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King: Hospital Stay Prepared Me for Trial - Oct 24, 1990 - Omaha World-Herald

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King: Hospital Stay Prepared Me for Trial; [Metro Edition]

David Thompson. Omaha World - Herald. Omaha, Neb.: Oct 24, 1990. pg. 1

 

Full Text (752 words)

(Copyright 1990 Omaha World-Herald Company)

 

Lawrence E. King Jr. said Wednesday that he "went willingly" to a federal prison hospital in Rochester, Minn., last spring because questions had been raised in his own mind about his mental competency.

 

King's three-page statement, read aloud in court by his personal attorney, Alan Stoler, was the final document presented in a 3 1/2-day hearing on whether King is competent to stand trial on 40 counts of conspiracy, fraud and federal income tax violations.

 

U.S. Magistrate Richard Kopf said he would rule "as soon as reasonably possible" on King's competency.

 

King said he went to the Medical Facility for Federal Prisoners at Rochester with a desire to use the time "to become stronger, better able to cope, and more knowledgeable about court proceedings and what lies ahead."

 

King said he was able to consult properly with his attorneys and to withstand the rigors of a long trial. He gave a different version of some of the earlier mental examinations and testing that led in March to his being declared incompetent to assist his lawyers in a defense.

 

He said that while at the Menninger Clinic in Topeka, Kan., he was told by a psychologist administering the Minnesota Multiphasic Personality Inventory 2 that he "should answer the questions as if he were answering them at the time he was indicted rather than as he felt at the time of taking the test being a day after Christmas 1989."

 

King said his visit with Dr. Dorsey Dysart, then chief psychiatrist at the U.S. Medical Facility in Springfield, Mo., lasted 45 minutes. He said Dr. Dysart expressed anger at not having access to reports on King from the Menninger Clinic.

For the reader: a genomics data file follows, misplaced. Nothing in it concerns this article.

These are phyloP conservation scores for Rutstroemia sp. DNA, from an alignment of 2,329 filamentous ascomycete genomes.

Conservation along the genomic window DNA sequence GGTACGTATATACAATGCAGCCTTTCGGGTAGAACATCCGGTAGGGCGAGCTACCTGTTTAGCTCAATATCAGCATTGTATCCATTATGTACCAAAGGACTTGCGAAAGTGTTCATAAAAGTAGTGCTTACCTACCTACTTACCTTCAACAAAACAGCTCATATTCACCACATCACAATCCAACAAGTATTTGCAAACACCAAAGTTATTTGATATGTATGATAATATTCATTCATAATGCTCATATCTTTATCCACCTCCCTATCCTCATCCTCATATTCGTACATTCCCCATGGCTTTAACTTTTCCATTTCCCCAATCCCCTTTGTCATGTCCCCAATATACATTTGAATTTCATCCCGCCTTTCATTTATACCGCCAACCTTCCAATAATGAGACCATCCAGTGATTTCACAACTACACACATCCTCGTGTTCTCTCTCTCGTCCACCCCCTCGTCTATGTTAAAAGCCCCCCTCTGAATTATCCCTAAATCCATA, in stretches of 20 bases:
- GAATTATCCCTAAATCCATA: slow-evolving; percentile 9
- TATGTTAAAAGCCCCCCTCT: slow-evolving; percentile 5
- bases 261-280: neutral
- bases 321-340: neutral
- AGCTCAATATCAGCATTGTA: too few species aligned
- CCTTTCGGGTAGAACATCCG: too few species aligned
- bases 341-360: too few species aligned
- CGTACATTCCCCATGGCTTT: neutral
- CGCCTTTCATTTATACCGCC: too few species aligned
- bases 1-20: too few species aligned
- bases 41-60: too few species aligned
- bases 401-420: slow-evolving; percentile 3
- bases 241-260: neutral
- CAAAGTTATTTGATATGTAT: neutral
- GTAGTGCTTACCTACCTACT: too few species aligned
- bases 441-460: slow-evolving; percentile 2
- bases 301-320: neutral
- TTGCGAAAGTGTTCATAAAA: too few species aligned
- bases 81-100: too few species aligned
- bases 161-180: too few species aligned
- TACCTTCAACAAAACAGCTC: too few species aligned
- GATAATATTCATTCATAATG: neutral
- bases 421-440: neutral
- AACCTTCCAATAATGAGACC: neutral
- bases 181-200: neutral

Dr. Dysart testified Oct. 17 that he had interviewed King for more than an hour. The psychiatrist said King's thought processes and memory became clouded after the first hour of the interview.

 

The interview with Dr. Dysart occurred last February. The specific date was not given during the competency hearing.

 

King said that while he was at Rochester from April 5 to Aug. 29, he participated in one hour group therapy sessions, two sessions a week with about nine other people. He said he met with psychologists and psychiatrists at least twice a week at Rochester.

 

King said he taught other inmates five days a week to complete work on their General Education Development tests and that he designed a consumer education class for prisoners.

 

He also began and took part in a weekly encounter group and participated in a prison fellowship group four days a week, he said. King said he volunteered as a counselor in the chemical dependency program while at Rochester.

 

King said he was aware there could be a lengthy and complex trial and said he felt he could participate adequately and properly in the trial process.

 

He said he was aware that he might be subjected to lengthy cross-examination if he decided to testify on his own behalf and thought he could withstand that test and the long conferences that would be necessary to prepare for trial.

 

King said he "can assist and cooperate in his defense, is aware of the various pretrial motions which have already been filed, understands the risks of conviction and potential sentence, understands the rights to trial, decision to testify, the presumption of innocence, the necessity of proof beyond a reasonable doubt, understand plea-bargaining options, had previous awareness of the state and federal grand juries arising out of the Franklin Credit Union matters, is aware of the potential of sentencing guidelines."

 

Before Stoler read King's statement, the magistrate spent nearly an hour in a closed-court session with King, Stoler, prosecuting attorneys and King's defense lawyers.

 

Steven Achelpohl and Marilyn Abbott were appointed to defend King shortly after he was indicted in May 1989 by a federal grand jury.

 

Stoler was appointed to represent King's "expressed interests" in March when a hearing was set to determine King's mental competency.

 

Kopf closed the session over the objections of Michael Cox, an attorney representing The World-Herald and KETV-Channel 7.

 

The magistrate said he closed the hearing to take statements from the defense attorneys, Achelpohl and Ms. Abbott. Their statements were in answer to questions that Kopf posed to them in writing earlier this week.

 

Cox said he registered "vigorous objection" to closing the hearing. He said he could not give details of the discussion, which took place in the judge's office, because he was prohibited by a court order from disclosing the conversation.

 

Credit: World-Herald Staff Writer

 


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